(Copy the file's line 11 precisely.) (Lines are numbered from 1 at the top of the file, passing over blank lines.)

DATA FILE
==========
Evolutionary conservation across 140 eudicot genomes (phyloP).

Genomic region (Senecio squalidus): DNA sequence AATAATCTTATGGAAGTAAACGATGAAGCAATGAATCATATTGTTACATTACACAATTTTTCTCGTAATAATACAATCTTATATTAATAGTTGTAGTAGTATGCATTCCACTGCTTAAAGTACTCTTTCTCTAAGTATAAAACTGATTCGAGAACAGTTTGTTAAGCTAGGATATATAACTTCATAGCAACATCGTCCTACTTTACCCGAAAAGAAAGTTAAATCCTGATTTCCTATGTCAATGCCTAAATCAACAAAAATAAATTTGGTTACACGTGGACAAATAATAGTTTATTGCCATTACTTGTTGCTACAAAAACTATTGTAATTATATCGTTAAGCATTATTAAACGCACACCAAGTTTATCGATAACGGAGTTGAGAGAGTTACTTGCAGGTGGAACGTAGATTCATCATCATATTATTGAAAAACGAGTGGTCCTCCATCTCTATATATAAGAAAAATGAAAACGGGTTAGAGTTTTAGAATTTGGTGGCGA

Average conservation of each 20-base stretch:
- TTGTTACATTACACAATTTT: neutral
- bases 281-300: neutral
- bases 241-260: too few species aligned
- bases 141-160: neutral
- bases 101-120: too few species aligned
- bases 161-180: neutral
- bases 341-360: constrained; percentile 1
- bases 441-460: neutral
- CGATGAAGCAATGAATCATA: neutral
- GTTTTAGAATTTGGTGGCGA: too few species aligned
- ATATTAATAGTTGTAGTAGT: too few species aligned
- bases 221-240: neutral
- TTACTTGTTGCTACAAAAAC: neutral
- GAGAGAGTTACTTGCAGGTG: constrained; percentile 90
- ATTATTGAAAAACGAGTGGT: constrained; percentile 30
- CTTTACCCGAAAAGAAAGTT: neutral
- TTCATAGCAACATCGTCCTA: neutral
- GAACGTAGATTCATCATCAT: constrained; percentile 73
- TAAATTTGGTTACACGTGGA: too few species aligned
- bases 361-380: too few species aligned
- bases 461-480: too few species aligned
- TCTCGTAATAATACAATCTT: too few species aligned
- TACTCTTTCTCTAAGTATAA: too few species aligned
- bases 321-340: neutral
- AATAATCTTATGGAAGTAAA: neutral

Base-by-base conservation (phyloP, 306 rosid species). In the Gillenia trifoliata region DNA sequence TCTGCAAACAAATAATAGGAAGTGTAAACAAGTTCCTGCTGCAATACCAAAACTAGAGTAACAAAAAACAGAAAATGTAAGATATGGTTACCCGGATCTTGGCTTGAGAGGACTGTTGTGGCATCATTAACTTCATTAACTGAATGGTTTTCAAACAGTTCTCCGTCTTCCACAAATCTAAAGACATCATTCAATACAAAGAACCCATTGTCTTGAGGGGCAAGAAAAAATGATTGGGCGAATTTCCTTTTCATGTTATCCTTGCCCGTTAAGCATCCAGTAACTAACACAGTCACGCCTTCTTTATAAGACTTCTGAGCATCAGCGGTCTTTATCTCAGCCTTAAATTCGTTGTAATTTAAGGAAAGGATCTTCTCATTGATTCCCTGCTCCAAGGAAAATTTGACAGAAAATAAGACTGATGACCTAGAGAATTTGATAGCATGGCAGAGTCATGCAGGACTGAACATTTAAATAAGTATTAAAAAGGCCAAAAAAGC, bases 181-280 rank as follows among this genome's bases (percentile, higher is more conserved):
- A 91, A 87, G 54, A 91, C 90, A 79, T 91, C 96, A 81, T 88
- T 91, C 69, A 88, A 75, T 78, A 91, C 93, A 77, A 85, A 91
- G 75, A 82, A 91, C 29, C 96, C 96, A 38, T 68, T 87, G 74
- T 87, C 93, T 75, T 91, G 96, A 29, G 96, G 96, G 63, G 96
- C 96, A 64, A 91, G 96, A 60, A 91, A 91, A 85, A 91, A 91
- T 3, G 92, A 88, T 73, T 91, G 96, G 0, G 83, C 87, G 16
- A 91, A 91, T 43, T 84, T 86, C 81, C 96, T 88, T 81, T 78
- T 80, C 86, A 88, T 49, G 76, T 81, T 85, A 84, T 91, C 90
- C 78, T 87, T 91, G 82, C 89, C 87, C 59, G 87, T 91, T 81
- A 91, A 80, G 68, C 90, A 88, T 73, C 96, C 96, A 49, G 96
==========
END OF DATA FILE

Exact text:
- bases 441-460: neutral